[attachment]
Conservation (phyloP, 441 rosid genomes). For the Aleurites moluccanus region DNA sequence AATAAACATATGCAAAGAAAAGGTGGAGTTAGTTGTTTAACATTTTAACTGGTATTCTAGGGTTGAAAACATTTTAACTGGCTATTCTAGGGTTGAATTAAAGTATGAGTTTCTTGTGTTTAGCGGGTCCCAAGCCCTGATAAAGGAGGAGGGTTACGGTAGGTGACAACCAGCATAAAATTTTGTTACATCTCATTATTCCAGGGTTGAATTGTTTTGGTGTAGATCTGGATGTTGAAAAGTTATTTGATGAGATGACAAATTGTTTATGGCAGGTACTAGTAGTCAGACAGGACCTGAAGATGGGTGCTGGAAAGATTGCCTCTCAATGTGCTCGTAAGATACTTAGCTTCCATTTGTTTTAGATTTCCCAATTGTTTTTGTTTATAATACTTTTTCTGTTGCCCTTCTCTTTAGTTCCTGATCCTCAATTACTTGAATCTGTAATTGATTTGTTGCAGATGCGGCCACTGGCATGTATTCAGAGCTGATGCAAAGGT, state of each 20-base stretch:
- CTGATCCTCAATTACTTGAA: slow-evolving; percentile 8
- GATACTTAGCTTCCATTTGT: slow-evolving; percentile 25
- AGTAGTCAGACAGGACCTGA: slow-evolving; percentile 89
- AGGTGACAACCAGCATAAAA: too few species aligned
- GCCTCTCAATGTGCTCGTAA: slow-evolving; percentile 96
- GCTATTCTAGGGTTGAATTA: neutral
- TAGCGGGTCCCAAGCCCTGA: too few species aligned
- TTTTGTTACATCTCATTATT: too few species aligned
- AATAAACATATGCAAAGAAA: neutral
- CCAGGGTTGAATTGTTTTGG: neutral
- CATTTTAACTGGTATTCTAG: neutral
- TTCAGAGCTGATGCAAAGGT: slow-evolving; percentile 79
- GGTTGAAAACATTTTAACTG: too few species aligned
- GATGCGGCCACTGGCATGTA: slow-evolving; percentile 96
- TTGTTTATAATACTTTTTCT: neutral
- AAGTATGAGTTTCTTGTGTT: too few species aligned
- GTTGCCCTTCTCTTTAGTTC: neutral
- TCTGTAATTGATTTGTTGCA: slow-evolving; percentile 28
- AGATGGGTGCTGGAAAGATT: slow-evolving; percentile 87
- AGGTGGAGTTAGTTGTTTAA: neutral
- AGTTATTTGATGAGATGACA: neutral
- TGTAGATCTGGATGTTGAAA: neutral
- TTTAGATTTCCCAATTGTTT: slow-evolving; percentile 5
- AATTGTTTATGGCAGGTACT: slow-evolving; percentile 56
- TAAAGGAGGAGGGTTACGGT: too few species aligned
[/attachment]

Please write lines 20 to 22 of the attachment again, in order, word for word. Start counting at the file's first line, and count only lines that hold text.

- AGATGGGTGCTGGAAAGATT: slow-evolving; percentile 87
- AGGTGGAGTTAGTTGTTTAA: neutral
- AGTTATTTGATGAGATGACA: neutral